You will need to hire an attorney to foreclose the property. You cannot get the property "repossessed" with going through the foreclosure process, assuming you gave title to the buyer and took back a note and deed of trust as collateral. Try offering the buyer "cash for keys", which means doing a deed in LIEU of foreclosure. Sometimes cheaper and easier. You'll likely need an attorney to draw that up as well.
An IRA has a designated beneficiary or beneficiaries, which already passes their account to your heirs. If that is your reason for using a living trust, its not really necessary. If you name the beneficiary as your living trust, then you may be able to control things better through the instructions in the trust, but there are different tax consequences for doing it this way, which you should speak with your CPA about.
He's trying to avoid having to give you a 1099, but what most people don't realize is that having an LLC does NOT absolve him of that liability. It's only if you are a CORPORATION that he does not have to 1099 you.
You mean "quit claim" deed. Only the owner (your mom) can transfer ownership because she must sign the deed. It's possible your sister prepared the deed and stuck it under her nose for signature, which sounds like the case. If so, you should immediately hire an attorney to challenge the transaction. If your mother is incompetent or was lied to when (if) she signed the deed, you need to take action NOW before your Mom is gone and there's no proof. If your mom voluntarily signed the deed and...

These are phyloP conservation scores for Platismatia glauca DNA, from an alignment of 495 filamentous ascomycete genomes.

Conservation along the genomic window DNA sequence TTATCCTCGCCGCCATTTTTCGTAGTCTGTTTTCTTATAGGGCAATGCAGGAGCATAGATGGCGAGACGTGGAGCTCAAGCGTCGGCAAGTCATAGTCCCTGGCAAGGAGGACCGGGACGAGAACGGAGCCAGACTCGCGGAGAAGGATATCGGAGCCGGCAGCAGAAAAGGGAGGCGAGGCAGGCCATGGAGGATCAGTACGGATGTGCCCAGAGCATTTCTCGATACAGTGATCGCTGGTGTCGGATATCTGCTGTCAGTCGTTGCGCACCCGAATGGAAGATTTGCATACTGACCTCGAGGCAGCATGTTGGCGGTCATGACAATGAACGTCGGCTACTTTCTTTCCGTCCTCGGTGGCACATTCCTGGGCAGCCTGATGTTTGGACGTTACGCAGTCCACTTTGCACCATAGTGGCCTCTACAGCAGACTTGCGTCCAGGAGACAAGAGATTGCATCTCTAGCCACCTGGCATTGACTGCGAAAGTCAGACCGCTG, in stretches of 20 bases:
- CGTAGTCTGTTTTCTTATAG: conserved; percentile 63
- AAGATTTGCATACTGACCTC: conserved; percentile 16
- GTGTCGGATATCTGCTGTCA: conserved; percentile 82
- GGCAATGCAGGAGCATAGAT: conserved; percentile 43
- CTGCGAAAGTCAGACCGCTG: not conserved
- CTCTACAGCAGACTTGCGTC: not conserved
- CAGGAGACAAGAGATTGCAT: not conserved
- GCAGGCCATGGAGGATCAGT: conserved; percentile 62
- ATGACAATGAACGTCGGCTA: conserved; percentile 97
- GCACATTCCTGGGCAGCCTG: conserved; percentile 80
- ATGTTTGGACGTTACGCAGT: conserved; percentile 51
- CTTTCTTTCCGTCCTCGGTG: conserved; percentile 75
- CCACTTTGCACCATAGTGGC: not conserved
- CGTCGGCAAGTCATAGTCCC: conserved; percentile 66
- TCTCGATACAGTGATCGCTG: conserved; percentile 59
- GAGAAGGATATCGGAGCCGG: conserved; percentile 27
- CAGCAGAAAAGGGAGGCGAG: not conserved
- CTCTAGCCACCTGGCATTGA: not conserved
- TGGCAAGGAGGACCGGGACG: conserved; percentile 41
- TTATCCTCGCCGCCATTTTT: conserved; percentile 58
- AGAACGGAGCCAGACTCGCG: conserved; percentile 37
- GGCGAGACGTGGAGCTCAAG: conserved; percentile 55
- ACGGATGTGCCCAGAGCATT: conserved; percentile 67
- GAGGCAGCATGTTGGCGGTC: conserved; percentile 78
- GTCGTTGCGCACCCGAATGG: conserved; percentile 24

You can't name the LLC unless the LLC is at fault or she was working on behalf of the LLC when she committed the wrongdoing.
There's a law called "fraudulent conveyances" that allows you set aside any transfers that were made to the LLC to avoid paying creditors.
The standard Colorado Real Estate Commission contract requires first that you go to mediation. So your first step is to demand mediation. If that doesn't resolve it you can sue, but you will have to file in District Court, which isn't like small claims - lots of rules that will require an attorney. As a matter of strategy, get the seller to admit in writing why he won't close (bait him in an email). That way, you can use it against him later.
A lender does not have to give you a loan modification, you might try either a forbearance agreement, a Chapter 13 Bankruptcy or a short sale. In short, don't bother talking with an attorney just about the modification, but rather all other legal options you have for your situation. Good luck!
I am not sure why you would WANT to assume the loan, be personally liable for it, and have it report on your credit? Leave it in his name, and make it his primary responsibility. You can still deduct the mortgage interest if you own the house and make the payments, even though your name is not on the mortgage loan.
I don't see anything wrong the landlord did as far as YOUR rights, except possibly the security deposit. Demand it back in writing, and if he refuses, follow the procedures to get it back in small claims court. http://www.tenant.net/Other_Areas/Colorado/crs/103.html
If his emails are over the line threatening and persistent, it may be illegal harassment, which could get him into trouble if you complain to the Police. But it sounds like he's just a nutty old man, so get your deposit back and...